Humanizing the values for publishing in India
Making a contribution to the success of scientific publishing in India
By Dr. D Chandramohan | Associate Professor, Department of Mechanical Engineering at Vel Tech, Avadi, Chennai, India Posted on 7 August 2014
Methodical publishing capabilities, both in terms of excellence and scope, to a great extent reflect the strength of science and technology in a country.
Many emergent countries, including India, are yet to achieve triumph in this aspect. In the recent past, the order of global leaders has been evolving and the “east” is now giving a tough friendship to the “west” in terms of methodical and technological power . But, India is struggling for a better-quality position in this competition.
India publishes a huge number of journals; there are about 600 biomedical journals alone . But, the eminence of these journals remains largely overlooked. In a recent editorial in the Indian Journal of Medical Research, some common problems encountered in scientific publishing in India, especially in the biomedical field, were discussed with great concern . The editorial also described the role of the journal core team (including the editor and other editorial team members) in bringing these journals in the vanguard of the global community .
Here I share a few other concerns which, if properly addressed, could make a contribution to the success of scientific publishing in India. The prominent funding bodies under the Government of India, such as Department of Science & Technology, Department of Biotechnology, Indian Council of Medical Research, Council of Scientific & Industrial Research, etc., should recommend that researchers publish their work preferably in relevant Indian journals. The funding bodies should broadcast a special package/reward/prize, in some form or the other, for researchers who publish their research in Indian journals.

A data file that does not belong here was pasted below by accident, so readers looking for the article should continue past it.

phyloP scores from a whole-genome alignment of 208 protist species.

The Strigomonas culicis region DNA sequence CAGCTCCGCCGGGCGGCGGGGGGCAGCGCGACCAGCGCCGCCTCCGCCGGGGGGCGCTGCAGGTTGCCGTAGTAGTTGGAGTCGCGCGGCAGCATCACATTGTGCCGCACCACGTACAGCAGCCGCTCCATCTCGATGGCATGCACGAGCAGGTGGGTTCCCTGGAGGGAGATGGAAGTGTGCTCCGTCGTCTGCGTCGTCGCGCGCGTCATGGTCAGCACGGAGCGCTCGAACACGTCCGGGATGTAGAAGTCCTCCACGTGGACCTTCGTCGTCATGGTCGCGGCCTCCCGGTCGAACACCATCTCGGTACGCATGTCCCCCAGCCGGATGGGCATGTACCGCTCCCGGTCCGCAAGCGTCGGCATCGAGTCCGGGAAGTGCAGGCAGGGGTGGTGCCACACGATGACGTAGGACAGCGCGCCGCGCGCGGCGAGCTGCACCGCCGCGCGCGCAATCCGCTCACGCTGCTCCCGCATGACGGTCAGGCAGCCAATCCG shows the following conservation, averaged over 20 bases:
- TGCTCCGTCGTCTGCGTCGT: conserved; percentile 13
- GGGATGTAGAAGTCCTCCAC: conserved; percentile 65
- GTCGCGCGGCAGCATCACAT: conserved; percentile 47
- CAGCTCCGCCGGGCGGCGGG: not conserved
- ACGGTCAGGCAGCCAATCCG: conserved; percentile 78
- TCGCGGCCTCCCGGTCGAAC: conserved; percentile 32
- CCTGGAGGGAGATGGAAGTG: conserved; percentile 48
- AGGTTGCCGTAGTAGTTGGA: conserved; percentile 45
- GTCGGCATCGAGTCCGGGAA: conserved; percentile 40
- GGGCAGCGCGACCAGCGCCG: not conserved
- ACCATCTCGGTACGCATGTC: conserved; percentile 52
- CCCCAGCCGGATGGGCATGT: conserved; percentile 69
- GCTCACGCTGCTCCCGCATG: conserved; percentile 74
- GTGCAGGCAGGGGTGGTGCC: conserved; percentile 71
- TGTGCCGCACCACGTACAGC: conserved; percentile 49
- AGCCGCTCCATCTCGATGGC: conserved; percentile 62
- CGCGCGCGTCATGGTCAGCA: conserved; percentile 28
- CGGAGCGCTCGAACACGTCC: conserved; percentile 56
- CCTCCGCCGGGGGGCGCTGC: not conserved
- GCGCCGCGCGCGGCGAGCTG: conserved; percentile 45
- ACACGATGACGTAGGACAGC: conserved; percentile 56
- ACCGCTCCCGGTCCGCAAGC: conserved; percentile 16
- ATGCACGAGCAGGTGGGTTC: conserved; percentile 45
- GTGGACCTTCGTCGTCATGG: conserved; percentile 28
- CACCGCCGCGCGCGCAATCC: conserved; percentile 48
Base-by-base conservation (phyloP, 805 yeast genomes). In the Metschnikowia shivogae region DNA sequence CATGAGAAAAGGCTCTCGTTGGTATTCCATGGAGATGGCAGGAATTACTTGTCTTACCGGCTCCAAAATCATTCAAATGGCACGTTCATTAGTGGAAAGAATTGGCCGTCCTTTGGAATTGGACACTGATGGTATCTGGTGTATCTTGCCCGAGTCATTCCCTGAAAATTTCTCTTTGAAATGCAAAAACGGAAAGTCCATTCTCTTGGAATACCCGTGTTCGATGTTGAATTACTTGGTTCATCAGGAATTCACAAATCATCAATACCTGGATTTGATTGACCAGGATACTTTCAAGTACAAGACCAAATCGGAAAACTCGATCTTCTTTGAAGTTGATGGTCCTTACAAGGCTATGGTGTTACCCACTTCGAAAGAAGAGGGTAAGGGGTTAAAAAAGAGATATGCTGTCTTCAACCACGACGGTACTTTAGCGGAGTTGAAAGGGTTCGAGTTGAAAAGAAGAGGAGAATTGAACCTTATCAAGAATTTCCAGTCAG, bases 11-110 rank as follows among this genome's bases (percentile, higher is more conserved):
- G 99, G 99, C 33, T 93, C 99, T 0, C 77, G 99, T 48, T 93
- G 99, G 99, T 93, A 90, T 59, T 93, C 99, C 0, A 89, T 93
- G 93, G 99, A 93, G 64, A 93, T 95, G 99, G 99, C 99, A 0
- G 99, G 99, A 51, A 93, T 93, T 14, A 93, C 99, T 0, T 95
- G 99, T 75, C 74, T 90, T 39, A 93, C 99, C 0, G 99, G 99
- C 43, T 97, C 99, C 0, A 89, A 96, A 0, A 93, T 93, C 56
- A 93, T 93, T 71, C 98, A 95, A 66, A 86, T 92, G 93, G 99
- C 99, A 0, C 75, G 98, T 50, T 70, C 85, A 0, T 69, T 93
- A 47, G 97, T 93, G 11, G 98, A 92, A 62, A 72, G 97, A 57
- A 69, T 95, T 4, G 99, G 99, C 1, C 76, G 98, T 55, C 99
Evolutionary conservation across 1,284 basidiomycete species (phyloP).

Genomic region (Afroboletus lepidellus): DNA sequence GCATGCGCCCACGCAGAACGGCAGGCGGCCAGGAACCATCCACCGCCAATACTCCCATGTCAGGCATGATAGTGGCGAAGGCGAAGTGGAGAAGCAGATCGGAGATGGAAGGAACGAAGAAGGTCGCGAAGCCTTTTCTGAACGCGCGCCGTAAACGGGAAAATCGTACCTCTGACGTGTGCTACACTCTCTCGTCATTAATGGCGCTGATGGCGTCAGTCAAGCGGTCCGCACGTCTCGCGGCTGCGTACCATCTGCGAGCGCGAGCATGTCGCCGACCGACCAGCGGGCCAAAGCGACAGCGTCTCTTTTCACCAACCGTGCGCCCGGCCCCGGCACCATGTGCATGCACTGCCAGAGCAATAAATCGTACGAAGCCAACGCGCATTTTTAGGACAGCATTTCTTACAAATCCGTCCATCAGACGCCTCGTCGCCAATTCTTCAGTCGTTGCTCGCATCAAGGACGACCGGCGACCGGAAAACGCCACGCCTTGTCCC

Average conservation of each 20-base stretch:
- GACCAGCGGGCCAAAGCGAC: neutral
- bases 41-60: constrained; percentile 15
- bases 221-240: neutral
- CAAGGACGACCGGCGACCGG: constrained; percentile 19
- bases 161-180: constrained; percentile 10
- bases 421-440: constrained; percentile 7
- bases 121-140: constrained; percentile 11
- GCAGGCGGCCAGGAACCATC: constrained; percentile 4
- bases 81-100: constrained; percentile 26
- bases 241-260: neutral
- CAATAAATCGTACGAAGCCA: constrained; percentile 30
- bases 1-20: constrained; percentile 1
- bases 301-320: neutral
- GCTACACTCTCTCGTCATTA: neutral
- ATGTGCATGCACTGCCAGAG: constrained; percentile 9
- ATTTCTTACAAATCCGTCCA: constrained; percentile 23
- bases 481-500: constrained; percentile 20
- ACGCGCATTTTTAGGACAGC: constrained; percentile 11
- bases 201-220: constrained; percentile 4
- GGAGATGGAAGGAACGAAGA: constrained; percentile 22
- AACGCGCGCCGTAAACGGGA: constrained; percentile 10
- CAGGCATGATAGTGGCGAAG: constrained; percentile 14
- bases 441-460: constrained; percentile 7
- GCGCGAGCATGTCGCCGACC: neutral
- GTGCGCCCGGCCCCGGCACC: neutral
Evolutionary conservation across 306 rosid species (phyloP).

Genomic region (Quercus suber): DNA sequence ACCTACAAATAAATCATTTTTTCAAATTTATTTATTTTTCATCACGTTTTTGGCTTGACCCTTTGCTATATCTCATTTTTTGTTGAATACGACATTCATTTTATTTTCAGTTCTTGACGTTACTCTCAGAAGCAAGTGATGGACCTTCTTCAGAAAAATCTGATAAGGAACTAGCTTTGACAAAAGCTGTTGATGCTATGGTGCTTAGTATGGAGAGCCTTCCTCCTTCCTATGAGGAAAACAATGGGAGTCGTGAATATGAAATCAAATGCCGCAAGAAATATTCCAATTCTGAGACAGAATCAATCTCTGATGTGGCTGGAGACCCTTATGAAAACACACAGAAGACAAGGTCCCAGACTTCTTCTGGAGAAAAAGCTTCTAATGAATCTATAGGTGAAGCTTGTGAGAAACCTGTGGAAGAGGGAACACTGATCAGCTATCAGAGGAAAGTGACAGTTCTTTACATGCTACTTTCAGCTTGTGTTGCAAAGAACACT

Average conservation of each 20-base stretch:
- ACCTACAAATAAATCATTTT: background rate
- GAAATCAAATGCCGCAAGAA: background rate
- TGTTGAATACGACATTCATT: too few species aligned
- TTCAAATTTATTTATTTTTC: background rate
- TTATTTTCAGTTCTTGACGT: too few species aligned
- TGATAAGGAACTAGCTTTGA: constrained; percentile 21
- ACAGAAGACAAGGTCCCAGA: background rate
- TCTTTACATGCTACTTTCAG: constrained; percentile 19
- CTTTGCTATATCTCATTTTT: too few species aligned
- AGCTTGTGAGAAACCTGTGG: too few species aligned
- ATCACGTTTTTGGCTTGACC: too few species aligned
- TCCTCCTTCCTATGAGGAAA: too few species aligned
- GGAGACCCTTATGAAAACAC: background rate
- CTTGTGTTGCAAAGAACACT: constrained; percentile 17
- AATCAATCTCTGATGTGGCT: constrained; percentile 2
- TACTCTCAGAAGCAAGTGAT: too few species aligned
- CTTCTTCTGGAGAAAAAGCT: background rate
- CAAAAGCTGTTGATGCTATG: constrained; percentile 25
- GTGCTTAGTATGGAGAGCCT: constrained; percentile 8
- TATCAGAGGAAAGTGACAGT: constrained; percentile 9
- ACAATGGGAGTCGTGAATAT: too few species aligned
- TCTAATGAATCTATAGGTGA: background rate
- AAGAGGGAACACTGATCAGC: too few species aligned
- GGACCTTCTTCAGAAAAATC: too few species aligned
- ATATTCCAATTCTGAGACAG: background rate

It is now a traditional fact that the Asian scientific power is soaring at a rapid pace, and a sense of “look east” has developed in the minds of the global community. But, I am sorry to say, the Indian research community (both scientists and students), though aware of the above fact, still believe in “west-first” and prioritize publications with a good impact factor (IF) . An implement is required to change the way of thinking of researchers working in various laboratories and their preference should shift to “good-will factor” rather than “impact factor”.
India, China, Japan and Korea are collaborating with agencies like NPG, Elsevier, etc. to bring their journals to the front of the global community and thereby improve their standards. Recent trends in science and technology all over the world clearly indicate that China is rising at a rapid pace . Though the data show that India is also moving on in this direction, the intention is still miles ahead . It is time to think. It is really the time for a “publish in India” movement .
I strongly believe that a combined effort by funding agencies, researchers, public and private sectors, and journals’ editorial teams, would certainly transform India into the international leader in methodical publishing.
Conflicts of interest: None declared
 Editorial, "Asia on the rise". Nature 2007; 447 : 885.
 Satyanarayana K, Sharma A., "Biomedical Journals in India: Some critical concerns". Indian J Med Res 2010; 132 : 119-22.
 Satyanarayana K, Sharma A., "Impact factor: Time to move on". Indian J Med Res 2008; 127 : 4-6.
 Satyanarayana K., "India, China, and the world". Indian J Med Res 2010; 131 : 7-10.
 Satyanarayana K., "We are surging ahead!". Indian J Med Res 2007; 126 : 4-5.
 Satyanarayana K., "Time for ‘Publish in India’ movement". Indian J Med Res 2004; 119.
Dr. D Chandramohan completed his postgraduate study at the Alagappa Chettiar College of Engineering and Technology in 2008 and his PhD at Coimbatore Institute of Technology, Tamilnadu, India, from Anna University, Chennai, in 2013. He has been engaged in active research in the field of composite materials for the past 10 years. He has filed four Indian patents and has 40 research papers to his credit, which have been published in various international journals of repute. He has presented 15 research papers related to composites at various national and international conferences held in India. He received the Fellowship Award 2011 from the Society for Applied Biotechnology, India. At present, he is working as Associate Professor in the Department of Mechanical Engineering, Vel Tech (Owned by RS Trust), in Avadi, Chennai Tamilnadu, India.